Three killed in Catalina plane crash [UPDATED]
A search helicopter located the wreckage about 10 a.m. on a hilltop area just west of Catalina’s Airport in the Sky, said Los Angeles County Sheriff Sgt. John Hudson.
A search-and-rescue team found three burned bodies in the wreckage. Although the crash victims have not been identified, they are believed to be pilot Mark Hogland and his two passengers, who took off in the small airplane Thursday but never landed, according to U.S. Coast Guard officials.
"There were no survivors,” Hudson said.
Hogland, who chartered a fixed wing Bonanza aircraft out of Orange County, took off from the island at 4:50 p.m Thursday and was expected to land at John Wayne Airport in Santa Ana at 5:10 p.m.
The Coast Guard began searching for the plane around 10:30 p.m. after Hogland’s fiancee reported that she had not heard from him. It was raining and cloudy when the plane took off, so the weather and poor visibility may have been factors.
Mark Hogland, 48, is the president of SkyBlue USA, a Dana Point company that, according to its website, offers sightseeing tours along "Southern California’s beautiful coastline, Catalina Island and other scenic locations."
Sheriff's officials confirmed the plane belonged to his company.
Sheriff's officials are investigating the crash with the National Transportation Safety Board and the Department of the Coroner, which is working to identify the victims.
Since Thursday night the U.S. Coast Guard and Los Angeles and Orange County sheriff officials and lifeguard agencies have been scouring the waters around Catalina and the coastline with patrol boats, a large C-130 aircraft and helicopters.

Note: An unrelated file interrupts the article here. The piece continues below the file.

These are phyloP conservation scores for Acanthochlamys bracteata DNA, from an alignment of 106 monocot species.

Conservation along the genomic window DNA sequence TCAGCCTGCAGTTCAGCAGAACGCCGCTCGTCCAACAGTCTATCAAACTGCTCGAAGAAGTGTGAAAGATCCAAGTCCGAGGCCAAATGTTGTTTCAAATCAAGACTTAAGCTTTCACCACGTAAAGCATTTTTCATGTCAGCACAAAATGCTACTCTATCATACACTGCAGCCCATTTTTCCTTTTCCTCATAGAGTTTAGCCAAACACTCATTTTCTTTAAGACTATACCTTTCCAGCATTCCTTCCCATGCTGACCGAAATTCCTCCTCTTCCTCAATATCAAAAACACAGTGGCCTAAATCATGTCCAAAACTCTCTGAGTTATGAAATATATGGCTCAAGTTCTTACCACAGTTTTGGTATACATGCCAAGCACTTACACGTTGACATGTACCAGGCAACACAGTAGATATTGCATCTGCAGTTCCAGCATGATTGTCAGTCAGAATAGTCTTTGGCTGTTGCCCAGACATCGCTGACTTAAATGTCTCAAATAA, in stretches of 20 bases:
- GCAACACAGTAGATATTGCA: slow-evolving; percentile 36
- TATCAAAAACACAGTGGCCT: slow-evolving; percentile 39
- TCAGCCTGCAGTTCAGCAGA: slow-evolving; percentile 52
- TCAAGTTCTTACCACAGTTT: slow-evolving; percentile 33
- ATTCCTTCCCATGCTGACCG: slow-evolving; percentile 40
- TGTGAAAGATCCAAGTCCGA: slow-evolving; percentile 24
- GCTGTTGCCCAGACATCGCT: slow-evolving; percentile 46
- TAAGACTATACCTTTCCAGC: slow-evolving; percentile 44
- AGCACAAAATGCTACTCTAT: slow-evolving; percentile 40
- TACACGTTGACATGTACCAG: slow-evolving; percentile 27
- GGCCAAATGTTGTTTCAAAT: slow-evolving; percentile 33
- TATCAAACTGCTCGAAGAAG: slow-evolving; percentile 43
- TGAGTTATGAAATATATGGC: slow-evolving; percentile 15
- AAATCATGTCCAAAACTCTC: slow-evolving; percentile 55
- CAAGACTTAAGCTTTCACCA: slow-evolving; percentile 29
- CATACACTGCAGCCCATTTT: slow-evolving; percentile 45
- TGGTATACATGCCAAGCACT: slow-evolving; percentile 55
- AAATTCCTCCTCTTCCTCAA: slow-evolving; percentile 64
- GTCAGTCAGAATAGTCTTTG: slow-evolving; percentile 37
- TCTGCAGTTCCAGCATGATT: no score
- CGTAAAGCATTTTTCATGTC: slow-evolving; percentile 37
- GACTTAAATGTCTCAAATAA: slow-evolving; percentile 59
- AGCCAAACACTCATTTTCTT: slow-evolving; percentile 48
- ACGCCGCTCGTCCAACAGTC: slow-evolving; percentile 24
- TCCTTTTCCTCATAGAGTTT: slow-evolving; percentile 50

The Coast Guard also is looking into any radio communications they may have been sent after the plane took off.
Updated, 1 p.m.: Mark Hogland, the Dana Point pilot who died in a plane crash with two passengers aboard on Santa Catalina Island Thursday, was not licensed to conduct charter flights, Federal Aviation Administration records show.
Hogland was certified on Aug. 20, 2008, with a private pilot's license, but that did not qualify him for commercial flights such as sightseeing tours. The 1983 Beechcraft Bonanza fixed-wing, single-engine plane was registered to SkyBlue USA, according to FAA records, and had been used for charter flights. But sheriff's officials do not know what kind of flight Hogland was conducting Thursday.
"We don't know whether the three were affiliated as friends or whether they chartered him to bring them over here," said Deputy Burt Lyon of the Los Angeles County Sheriff's Avalon Station. The FAA is investigating the crash. Spokesman Ian Gregor declined to comment on the crash specifically, but said "looking at pilot qualifications are a part of every FAA active investigation."
Updated, 2:45 p.m.: An earlier version of this post called the plane a Beechwood Bonanza. It is a Beechcraft Bonanza.
-- Tony Barboza